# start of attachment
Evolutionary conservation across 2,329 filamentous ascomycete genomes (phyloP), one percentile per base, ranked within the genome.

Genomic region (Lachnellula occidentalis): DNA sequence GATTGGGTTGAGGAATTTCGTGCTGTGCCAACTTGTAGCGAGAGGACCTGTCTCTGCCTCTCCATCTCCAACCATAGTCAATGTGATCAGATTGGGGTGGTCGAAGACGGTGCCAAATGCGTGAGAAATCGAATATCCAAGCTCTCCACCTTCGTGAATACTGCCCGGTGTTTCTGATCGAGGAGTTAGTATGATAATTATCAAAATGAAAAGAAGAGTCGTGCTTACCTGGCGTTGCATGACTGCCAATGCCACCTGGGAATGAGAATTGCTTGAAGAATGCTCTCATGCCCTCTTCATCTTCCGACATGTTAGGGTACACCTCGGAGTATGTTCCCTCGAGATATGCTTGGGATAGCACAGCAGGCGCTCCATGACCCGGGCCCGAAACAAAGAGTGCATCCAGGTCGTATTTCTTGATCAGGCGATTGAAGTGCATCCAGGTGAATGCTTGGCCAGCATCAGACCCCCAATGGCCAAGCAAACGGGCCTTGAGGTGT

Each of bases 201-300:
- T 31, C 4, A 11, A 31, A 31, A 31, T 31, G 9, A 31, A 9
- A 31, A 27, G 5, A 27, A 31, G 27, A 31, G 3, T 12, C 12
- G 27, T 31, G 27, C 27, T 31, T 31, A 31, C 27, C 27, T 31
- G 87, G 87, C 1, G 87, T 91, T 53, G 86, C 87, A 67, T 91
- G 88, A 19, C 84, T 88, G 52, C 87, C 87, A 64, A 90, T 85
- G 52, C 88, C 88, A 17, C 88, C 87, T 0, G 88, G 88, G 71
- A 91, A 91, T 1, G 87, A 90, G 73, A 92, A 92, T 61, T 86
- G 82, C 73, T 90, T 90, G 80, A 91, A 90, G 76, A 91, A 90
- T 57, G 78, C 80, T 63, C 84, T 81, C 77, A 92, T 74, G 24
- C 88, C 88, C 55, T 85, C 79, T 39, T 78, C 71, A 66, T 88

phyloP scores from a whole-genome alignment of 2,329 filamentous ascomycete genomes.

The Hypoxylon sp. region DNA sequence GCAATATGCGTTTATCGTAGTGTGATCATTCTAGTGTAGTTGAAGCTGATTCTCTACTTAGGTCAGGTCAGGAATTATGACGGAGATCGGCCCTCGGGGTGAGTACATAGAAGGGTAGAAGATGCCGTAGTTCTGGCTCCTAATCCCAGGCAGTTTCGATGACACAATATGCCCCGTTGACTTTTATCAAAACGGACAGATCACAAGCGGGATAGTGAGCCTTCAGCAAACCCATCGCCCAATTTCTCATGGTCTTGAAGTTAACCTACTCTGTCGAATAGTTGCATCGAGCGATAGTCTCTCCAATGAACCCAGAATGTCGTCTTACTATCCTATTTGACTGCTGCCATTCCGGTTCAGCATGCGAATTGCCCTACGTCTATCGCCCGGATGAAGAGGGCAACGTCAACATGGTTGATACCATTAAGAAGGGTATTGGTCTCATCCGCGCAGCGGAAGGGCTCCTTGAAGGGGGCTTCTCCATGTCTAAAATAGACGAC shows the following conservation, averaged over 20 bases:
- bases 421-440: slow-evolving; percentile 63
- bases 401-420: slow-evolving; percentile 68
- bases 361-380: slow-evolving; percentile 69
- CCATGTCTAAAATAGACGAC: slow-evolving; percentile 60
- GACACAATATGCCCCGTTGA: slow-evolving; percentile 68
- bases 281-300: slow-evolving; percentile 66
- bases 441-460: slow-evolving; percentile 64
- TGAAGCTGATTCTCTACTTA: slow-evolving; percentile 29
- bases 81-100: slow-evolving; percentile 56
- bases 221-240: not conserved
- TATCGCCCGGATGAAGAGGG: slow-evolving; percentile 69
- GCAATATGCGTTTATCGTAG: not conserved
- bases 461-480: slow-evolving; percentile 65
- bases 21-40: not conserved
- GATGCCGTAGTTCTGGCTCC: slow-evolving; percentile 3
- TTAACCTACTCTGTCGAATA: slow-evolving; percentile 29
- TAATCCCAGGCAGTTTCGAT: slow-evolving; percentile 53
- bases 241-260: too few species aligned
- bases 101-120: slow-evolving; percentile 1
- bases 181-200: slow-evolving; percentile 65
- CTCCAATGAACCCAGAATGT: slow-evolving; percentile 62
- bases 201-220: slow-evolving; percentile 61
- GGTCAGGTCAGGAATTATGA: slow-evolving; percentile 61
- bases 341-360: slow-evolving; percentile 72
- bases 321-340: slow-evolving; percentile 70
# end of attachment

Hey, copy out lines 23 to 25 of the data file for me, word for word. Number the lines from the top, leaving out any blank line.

- TGAAGCTGATTCTCTACTTA: slow-evolving; percentile 29
- bases 81-100: slow-evolving; percentile 56
- bases 221-240: not conserved